Tuesday, November 13, 2012


By now every race geek has read about or seen the fight between Clint Bowyer and Jeff Gordon and their crews after Gordon crashed Bowyer and Joey Logano out of the running at the Advocare 500 in Phoenix. As NASCAR brawls go it was pretty epic, if only because of the number of bodies involved.

Judging by the online commenting, reactions are split pretty much 70/30 between folks who think this is NASCAR as usual, and those solemnly disappointed in Bowyer, Gordon and their crews for reminding us why Talladega Nights can be watched like a documentary. The only people we haven't heard from are NASCAR fans who thought the Bowyer/Gordon dust-up was the best goddamn thing about the whole race. That's probably because the keyboard on the computer they bought from their cousin Tyrell is in French or some other goddamn language - what in hell's a qwerty, anyway. Hey - I kid!

(But seriously - did Gordon's crew chief really say "If you're going to mess with the bull, you're going to get the horns"? Shake and bake!)

It might have been epic, but it wasn't anywhere near as important as the 1979 fight that saw two good ol' boys lunge and flail at each other on the infield at Daytona. I'm talking about the fisty contretemps between Cale Yarborough and Bobby Allison that made front page news across America, mostly because it happened at the conclusion of a race that was the first 500-miler to be broadcast in full, to a largely captive audience in a third of the country thanks to a snowstorm.

The prelude wasn't terribly different from the wreck that took Bowyer and Gordon out of their race - Yarborough and Donnie Allison were fighting for position when Cale's car lost control and collided with Allison, taking them both out of the race. Donnie's brother stopped to offer him a ride back to the pits, but there was bad blood brewing between Cale and the Allisons and they decided to turn the vast bowl of Daytona's infield into the late night gravel parking lot outside a roadhouse. And America got to watch.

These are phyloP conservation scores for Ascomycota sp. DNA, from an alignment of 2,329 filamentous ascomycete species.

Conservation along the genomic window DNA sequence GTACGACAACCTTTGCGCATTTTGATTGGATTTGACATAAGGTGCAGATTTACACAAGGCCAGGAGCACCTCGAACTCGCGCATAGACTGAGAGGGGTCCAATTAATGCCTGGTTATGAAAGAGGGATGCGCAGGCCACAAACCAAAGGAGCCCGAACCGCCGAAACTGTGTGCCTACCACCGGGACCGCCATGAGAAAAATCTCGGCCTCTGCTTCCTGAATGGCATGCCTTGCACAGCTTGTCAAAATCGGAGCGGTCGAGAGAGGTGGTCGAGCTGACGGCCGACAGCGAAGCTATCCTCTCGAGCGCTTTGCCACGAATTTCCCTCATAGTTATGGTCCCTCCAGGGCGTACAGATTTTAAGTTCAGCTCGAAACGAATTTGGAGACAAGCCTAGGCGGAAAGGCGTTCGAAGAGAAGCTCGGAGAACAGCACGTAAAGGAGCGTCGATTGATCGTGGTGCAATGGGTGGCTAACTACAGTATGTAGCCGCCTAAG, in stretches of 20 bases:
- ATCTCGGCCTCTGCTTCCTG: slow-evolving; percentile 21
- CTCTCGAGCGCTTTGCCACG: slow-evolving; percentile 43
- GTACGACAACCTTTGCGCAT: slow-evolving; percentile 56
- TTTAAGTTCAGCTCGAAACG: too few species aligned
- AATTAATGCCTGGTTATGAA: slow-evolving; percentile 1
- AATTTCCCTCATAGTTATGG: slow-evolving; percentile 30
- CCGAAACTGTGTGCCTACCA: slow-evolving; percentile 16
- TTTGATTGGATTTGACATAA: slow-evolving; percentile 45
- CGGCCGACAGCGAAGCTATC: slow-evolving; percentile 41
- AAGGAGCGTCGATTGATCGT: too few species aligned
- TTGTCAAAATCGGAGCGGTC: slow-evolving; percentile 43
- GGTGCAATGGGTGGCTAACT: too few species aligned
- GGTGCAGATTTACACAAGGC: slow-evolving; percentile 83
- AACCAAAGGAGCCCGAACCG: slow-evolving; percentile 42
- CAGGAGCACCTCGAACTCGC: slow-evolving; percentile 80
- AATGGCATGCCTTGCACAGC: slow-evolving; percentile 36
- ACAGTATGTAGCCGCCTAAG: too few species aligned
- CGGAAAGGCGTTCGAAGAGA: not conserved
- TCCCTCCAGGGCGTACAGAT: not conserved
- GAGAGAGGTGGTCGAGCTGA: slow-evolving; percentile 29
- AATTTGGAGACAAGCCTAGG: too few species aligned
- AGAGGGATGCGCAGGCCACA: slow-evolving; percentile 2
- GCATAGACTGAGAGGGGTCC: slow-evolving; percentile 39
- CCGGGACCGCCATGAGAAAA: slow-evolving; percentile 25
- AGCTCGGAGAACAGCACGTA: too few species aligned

Hell, it was such a big deal that someone wrote a whole book about the era - Yarborough and the Allisons, Dale Earnhardt, Darrel Waltrip and Richard Petty, and how nobody knew it at the time, but this was the moment when NASCAR went mega, expanding outside of its southern fan base and making the France family even richer than they were. All thanks to Cale and Bobby having a messy little slap-up in the muddy grass at Daytona. (It's a pretty good book, too.)

If you were going to compare NASCAR with F1, you might want to contrast Bowyer and Gordon with the aftermath of the first turn crash at the Belgium Grand Prix this year, where Romain Grosjean took out two of the race leaders before they'd finished a single lap. Here's a picture of Lewis Hamilton having very strong words with Grosjean just afterward:

Note: At no point did anyone call anyone else an inbred peckerwood.
I believe this was preceded by Hamilton pointing at his head in the universal gesture for "Are you out of your fucking mind?" This was followed by a very tense minute as Hamilton and Grosjean walked silently back to their pits. Silently. I can only imagine that Fernando Alonso might have been even more miffed, especially as Grosjean very nearly took off his head. Which he needs.

The first U.S. Grand Prix is running this weekend in Austin, and everybody is acting like there's never been a grand prix race in the United States before. (Like at Sebring or Riverside or Watkins Glen or Long Beach or Detroit or Dallas or Indianapolis, say.) Jalopnik in particular is making a big deal out of educating Stateside race fans with a primer informing them that while the rules might be a bit complex and the cars aren't supposed to make contact, you can still enjoy it anyway if you edumacate yourself a little bit and accompany it with a healthy snack.

Which is all a bit of an exercise in snobbery until you realize that, yes, NASCAR fans do tend to get a bit rowdy, drink perhaps a little too much beer, and relish crashes a bit more than is probably wholesome. But you can't blame them when you're faced with at least a couple of hours of "accelerate - shift - accelerate - shift - turn left - turn left - turn left" for the vast majority of the season. If drivers and crew monkeys want to liven that up a bit by making things physical, then at least you might have one of life's great questions answered: Can 5-Hour Energy Drink beat DuPont in a fight?

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